Thursday, May 12, 2005

No Free Speech For the Righteous

Politics does not have any place in a house of worship, opines the Pittsburgh Post-Gazette this morning. (Before I launch into my commentary on this op-ed piece, please allow me to point out that there never seems to be any complaint from leftist rags like the PG whenever people like Bill Clinton, Al Gore, John Kerry or their white-collared surrogates campaign in churches before receptive audiences. Thank you.) Says the editorialist:

Preachers aren't expected to be constitutional scholars, but part of their call should include a healthy sense of the separation of church and state. The Rev. Chan Chandler of the East Waynesville Baptist Church in western North Carolina learned the hard way that politicking from the pulpit and a church's tax-exempt status don't mix.
"Separation of church and state" is how the left summarizes the part of the First Amendment to the US Constitution that refers to religion. What does the amendment actually say? "Congress shall make no law respecting an establishment of religion, or prohibiting the free exercise thereof; or abridging the freedom of speech, or of the press; or the right of the people peaceably to assemble, and to petition the government for a redress of grievances." This is the federal constitution. The word "Congress" refers to the federal government. The text simply says that the federal government cannot impose a state religion on the people, nor can it outlaw any religion. That's it. Keep this in mind as we continue reading.

Rev. Chandler resigned Tuesday after unwanted national press showed him breaching Thomas Jefferson's "wall of separation" by expelling nine members of his congregation. Their sin? Supporting the Democratic Party.

On the eve of the 2004 election, Rev. Chandler campaigned for President Bush and harangued his congregants about how a Christian should vote. He made it clear that it was their duty to go Republican or "repent and resign."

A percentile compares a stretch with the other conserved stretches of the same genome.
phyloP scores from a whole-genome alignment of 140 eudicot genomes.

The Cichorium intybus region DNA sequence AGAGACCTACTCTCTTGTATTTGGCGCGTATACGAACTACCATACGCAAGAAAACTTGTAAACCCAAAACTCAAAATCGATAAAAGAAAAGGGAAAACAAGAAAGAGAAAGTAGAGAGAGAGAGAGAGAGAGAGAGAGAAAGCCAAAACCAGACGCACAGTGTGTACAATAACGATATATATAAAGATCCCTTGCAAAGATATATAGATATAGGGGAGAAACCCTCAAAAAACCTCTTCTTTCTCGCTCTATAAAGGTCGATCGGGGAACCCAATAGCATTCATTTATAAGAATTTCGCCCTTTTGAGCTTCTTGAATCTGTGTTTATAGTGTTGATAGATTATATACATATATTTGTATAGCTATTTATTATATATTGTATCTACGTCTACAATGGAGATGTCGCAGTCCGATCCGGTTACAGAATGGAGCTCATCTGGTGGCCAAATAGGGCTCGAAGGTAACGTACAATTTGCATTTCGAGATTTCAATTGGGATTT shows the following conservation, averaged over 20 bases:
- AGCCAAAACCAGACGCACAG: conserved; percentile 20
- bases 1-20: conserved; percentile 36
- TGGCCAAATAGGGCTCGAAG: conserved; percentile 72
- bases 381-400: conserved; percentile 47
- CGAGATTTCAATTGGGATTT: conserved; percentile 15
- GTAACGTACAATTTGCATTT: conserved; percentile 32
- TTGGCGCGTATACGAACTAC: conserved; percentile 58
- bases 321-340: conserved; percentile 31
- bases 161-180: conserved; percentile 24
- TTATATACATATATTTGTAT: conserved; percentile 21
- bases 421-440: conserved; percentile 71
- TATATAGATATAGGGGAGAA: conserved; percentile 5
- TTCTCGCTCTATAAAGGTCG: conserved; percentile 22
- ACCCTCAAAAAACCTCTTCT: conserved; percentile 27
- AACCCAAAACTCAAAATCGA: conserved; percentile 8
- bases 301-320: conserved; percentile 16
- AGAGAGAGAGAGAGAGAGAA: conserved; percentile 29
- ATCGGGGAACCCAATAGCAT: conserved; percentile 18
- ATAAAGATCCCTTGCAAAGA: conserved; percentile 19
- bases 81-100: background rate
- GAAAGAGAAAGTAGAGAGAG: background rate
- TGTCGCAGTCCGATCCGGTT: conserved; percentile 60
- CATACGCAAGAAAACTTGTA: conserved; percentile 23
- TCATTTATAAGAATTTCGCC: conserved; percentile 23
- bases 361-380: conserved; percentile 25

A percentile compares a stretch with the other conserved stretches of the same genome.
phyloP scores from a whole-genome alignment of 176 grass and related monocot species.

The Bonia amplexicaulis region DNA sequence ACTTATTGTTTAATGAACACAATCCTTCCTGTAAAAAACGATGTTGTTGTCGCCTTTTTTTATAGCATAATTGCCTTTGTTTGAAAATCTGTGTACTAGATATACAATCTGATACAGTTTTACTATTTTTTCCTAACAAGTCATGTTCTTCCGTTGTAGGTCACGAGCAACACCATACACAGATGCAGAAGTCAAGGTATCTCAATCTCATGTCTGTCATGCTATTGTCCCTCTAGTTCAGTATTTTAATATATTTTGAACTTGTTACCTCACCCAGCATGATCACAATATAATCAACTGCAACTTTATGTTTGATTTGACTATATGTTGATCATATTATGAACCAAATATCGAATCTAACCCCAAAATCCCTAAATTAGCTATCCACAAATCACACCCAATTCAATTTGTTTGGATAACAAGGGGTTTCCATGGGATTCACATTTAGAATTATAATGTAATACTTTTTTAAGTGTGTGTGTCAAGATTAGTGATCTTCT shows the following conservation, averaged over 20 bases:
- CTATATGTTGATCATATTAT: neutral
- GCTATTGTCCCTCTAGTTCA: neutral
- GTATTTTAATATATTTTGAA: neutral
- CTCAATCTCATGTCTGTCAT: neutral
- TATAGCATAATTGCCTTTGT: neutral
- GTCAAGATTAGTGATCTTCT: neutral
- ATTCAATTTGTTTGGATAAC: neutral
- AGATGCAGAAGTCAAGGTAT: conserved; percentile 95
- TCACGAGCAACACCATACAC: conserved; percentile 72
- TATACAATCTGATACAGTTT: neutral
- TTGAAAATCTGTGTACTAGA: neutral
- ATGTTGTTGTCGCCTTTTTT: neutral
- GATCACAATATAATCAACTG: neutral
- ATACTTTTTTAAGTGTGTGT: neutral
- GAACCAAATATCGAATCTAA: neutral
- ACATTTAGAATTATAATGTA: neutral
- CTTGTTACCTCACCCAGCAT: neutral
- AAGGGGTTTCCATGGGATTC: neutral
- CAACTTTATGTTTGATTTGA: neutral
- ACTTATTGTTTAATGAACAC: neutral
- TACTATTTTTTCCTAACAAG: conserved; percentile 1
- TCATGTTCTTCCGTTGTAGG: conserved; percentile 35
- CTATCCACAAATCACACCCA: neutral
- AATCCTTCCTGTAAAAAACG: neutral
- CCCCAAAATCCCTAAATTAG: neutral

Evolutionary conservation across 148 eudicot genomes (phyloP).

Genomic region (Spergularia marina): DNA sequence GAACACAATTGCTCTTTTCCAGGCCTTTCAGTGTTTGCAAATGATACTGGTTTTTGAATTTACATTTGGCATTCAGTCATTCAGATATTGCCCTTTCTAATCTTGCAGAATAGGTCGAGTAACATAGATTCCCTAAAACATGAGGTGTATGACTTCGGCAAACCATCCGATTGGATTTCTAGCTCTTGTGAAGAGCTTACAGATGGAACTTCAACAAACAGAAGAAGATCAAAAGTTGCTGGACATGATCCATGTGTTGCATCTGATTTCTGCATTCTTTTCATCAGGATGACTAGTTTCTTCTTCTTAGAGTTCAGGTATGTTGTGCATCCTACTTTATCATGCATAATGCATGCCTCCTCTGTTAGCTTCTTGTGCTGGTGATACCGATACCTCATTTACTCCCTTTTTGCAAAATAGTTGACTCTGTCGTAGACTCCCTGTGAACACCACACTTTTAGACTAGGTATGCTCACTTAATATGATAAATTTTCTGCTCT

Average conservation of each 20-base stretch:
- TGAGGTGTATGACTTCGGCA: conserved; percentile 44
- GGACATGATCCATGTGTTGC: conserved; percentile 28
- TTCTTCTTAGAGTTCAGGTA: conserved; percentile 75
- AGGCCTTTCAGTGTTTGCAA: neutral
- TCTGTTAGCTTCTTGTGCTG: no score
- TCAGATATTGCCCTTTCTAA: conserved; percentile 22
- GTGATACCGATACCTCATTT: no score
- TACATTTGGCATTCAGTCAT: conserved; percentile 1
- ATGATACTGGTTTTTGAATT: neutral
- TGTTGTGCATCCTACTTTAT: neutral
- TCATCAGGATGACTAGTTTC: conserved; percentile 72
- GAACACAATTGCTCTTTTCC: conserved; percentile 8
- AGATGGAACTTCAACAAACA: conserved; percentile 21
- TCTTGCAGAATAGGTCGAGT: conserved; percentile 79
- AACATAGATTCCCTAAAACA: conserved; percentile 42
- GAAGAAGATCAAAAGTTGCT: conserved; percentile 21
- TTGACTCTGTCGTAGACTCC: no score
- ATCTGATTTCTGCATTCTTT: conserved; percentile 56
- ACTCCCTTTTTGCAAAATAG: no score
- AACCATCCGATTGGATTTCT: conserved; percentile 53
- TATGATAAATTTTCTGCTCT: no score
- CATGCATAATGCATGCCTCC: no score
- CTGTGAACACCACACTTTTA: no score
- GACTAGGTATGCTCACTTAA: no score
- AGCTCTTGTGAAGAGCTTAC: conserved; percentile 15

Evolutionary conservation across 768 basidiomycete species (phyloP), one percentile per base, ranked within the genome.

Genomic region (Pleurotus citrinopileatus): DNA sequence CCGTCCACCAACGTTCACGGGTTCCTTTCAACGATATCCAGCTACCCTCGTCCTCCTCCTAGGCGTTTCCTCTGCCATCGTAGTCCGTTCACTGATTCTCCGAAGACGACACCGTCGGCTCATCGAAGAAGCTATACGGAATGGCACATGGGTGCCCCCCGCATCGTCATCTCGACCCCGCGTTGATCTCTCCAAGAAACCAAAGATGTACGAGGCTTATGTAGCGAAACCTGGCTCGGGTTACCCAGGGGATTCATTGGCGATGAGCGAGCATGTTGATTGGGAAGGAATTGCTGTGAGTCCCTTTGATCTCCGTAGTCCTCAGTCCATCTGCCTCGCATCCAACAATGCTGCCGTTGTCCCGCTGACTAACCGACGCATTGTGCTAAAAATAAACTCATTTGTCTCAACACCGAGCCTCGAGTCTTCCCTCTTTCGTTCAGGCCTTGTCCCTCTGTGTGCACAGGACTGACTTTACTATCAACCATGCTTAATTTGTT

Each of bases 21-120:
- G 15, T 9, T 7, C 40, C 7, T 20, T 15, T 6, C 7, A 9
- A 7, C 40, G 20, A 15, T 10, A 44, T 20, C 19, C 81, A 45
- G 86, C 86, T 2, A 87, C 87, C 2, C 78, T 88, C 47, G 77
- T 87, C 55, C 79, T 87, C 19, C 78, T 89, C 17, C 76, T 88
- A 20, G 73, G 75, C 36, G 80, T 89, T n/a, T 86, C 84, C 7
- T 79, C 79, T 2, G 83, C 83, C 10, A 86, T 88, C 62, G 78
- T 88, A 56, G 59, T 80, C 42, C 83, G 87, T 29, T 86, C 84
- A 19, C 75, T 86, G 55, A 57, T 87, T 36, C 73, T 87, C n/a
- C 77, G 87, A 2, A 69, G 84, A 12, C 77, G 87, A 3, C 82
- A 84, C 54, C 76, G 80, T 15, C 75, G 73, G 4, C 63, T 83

Expelling people from the congregation for their political views is indisputably harsh. The preacher was wrong for doing that. But what is this "wall of separation" business? It is a term that Jefferson, as President, used in a famous letter to a small religious group that was concerned about the matter of religious liberty in early America. Jefferson rightly pointed out that religion is a matter of individual conscience. By "wall of separation", Jefferson meant that the Constitution was the people's way of keeping government from either establishing or restricting religion. Keep Government and Religion separated. Wise words indeed. But Jefferson couldn't see how his words would be twisted and manipulated over 200 years later.

After President Bush won, the good reverend couldn't find it in his heart to be a gracious winner. According to those who attended a congregational meeting last week, he once again drew a line through the pews. The next morning, nine souls found their names removed from the church's rolls.

Within days, the story had circulated nationwide. Talk of an Internal Revenue Service investigation and a challenge to the church's tax-exempt status had a sobering effect on Rev. Chandler. He began insisting that the expulsions were a "misunderstanding" and that everyone was welcome to worship at the church as long as they "love God."

Again, the preacher was being a jerk. He should have known, however, that he would have to change his tune in the face of an IRS threat. Did the preacher, at any time, go to Congress and get a law passed that established his religion -- or his politics, for that matter -- as the official belief system of the country? No. And neither do those churches that allow Democrats to campaign from the pulpit. I'm glad that he toned down the rhetoric and became more open about letting people come to his church, but the reason that he did so is more outrageous than what he did. A government agency, or perhaps the fear thereof, restricted his ability to say what he believes in his church. That is a lot more scary and disturbing than the act of kicking nine people out of his church. The PG goes on:
Oh really? The church he led for three years became divided this week over his vindictive actions, then several of his fellow Southern Baptist ministers denounced his views. On Tuesday the preacher did the right thing and quit.
The other ministers from his denomination are the ones who should been involved in a matter like this -- not some government agency like the IRS. Removing the church's tax-exempt status would be tantamount to a violation of the "free exercise" clause of the First Amendment.

In all his years of preaching, it would be shocking if Rev. Chandler had not read the passage from 1 Corinthians which reminds us that in the family of God, it doesn't matter if people are "Jews or Gentiles, slave or free." Dare we add Democrats or Republicans?

First the PG misinterprets the law of the land, then they try to amend the Bible. Is nothing sacred to these people?

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